Saturday, February 20, 2010

A bunch of theories

The correct answer is "nine."

I’m very much looking forward to a couple of upcoming events – specifically the AAHPM/HPNA Annual Assembly in Boston, and my next online grad school course.

I’m only attending the Assembly on Friday, but it promises to be an active day with an early start, a late finish, and a chosen emphasis on the intersection of end of life care/nursing education with social networking technology.

With regard to my next online course, I’m not sure if I’ll be signing up to start in early April or early May. But it’ll be on theories and conceptual models. I like that kind of head work, and am completely up for it.

I’ve been attracted to several models and theories over the years, and have incorporated them into my evolving practice with varying degrees of success. The course will be an opportunity to explore them in greater depth, as well as a chance to learn about others.

The following theories and models resonate with me for different reasons, and they appear in no particular order:

Robert Altemeyer’s work on authoritarianism is a useful way to examine and understand the motivations and behaviors of people and groups. Altemeyer has identified the characteristics of people who need to be told what to do, and who approach life’s challenges in very stark, explicitly black/white terms. Rules are not just important for such people, who he describes as ‘authoritarian followers,’ they’re essential. Altemeyer also looks at those who exploit these followers, calling them ‘authoritarian leaders.’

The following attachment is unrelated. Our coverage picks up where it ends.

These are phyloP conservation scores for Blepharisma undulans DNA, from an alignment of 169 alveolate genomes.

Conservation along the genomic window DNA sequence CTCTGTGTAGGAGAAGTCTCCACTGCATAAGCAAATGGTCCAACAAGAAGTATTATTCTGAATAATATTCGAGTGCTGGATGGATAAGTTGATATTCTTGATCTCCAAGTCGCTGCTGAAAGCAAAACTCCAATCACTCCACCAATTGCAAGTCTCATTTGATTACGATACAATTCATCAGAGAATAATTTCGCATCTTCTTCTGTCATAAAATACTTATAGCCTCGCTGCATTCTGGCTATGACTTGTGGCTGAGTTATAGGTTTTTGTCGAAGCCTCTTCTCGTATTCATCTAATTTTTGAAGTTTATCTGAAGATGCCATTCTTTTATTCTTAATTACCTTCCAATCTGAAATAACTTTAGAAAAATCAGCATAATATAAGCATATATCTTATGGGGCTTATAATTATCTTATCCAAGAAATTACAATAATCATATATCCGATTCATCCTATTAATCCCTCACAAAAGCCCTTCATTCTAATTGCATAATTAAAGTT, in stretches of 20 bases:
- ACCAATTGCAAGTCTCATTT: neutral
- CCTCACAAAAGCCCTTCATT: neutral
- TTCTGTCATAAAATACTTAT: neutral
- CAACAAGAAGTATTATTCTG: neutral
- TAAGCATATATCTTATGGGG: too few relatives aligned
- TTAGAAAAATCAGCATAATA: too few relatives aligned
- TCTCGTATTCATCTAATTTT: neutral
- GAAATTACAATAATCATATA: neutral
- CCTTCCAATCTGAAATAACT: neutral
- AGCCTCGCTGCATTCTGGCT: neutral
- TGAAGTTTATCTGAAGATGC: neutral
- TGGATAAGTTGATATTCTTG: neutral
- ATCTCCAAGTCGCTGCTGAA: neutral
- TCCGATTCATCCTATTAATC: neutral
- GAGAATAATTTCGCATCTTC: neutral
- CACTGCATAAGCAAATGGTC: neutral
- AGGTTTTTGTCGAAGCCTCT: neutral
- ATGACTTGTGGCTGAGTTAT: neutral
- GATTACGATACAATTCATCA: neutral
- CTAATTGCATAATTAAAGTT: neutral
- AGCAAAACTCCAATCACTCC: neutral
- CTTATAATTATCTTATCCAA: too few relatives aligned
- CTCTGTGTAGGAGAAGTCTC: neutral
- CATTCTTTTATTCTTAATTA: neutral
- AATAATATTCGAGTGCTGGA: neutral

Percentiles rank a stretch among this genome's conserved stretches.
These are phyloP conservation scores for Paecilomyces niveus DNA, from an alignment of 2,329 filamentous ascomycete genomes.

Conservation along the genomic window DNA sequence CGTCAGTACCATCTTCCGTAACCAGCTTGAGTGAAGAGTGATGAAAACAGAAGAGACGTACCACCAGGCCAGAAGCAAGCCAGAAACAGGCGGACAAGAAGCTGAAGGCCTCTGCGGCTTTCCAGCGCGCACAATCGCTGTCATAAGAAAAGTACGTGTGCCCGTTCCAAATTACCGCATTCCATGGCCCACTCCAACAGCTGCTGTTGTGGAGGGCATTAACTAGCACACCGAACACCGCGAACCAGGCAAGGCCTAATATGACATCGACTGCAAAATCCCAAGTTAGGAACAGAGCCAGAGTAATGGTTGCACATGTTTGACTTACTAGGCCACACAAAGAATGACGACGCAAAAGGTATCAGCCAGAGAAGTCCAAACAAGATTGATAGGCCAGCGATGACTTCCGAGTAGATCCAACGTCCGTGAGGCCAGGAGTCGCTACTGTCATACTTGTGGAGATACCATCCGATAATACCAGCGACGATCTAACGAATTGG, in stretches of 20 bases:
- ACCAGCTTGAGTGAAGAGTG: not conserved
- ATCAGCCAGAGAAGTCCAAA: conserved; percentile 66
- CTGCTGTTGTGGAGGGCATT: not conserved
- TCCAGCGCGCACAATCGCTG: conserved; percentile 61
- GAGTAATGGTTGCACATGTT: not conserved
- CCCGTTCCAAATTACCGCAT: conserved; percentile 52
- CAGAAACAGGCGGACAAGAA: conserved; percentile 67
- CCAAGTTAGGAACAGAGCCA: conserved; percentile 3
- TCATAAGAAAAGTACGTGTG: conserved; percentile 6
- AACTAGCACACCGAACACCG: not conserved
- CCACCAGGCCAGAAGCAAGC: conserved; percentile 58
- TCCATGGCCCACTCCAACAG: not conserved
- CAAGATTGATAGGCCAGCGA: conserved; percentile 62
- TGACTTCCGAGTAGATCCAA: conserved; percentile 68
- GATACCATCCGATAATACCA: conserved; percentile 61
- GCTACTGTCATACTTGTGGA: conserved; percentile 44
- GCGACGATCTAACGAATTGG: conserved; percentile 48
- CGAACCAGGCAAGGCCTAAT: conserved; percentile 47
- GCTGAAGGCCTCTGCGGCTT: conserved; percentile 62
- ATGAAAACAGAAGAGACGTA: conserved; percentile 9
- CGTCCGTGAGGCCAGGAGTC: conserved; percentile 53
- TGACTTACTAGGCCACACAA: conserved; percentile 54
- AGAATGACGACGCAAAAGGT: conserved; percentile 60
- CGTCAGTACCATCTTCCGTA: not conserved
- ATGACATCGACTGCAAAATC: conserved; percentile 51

Robert Hare’s work on psychopathy is as chilling as you might imagine. Psychopaths aren’t nice people, but unfortunately they’re out here in the real world, and they’re out here in surprisingly large numbers.

I’ll spend more time applying the work of both to the nursing profession. At best, I believe it’s important to understand the extremes, if only to better understand the milder pathological forms we encounter. That said, my professional path has most certainly crossed with colleagues whose actions and attitudes more closely fit Altemeyer’s and Hare’s prototypes.

A professor of nursing at a local undergraduate program has done work on the hostile workplace and bullying behavior in nurses. That’s another topic of great personal interest, and this professor’s publications have directed me to several theorists whose works form a good foundation for exploring the phenomenon. For starters, I’ve just ordered Behind the Mask, by Dana Crowley Jack a book that explores violence and aggression in women.

This focus also leads me to the broader field of feminist theory, and to Jo Ann Ashley, author of Hospitals, Paternalism, and the Role of the Nurse.

I think Richard Schwartz’s Internal Family Systems model is a useful framework for understanding our own psychodynamics. I think it also has value for approaching and developing relationships with colleagues and patients.

I recently stumbled upon the Tidal Model developed by Poppy Buchanan-Barker and Phillip Barker. Wow. I’ll be poking around with this one for quite some time.

Finally, in a post here last November I pointed to Human Relationships at the End of Life: An Ethical Ontology for Practice by David Wright, Susan Brajtman, and Vasiliki Bitzas. Their basic message is useful without further explanation, namely that we can be confident of having a sound ethical foundation for our decision making if we engage with patients on the basis of a compassionate relationship. But I welcome the chance to dig more deeply into this thought.

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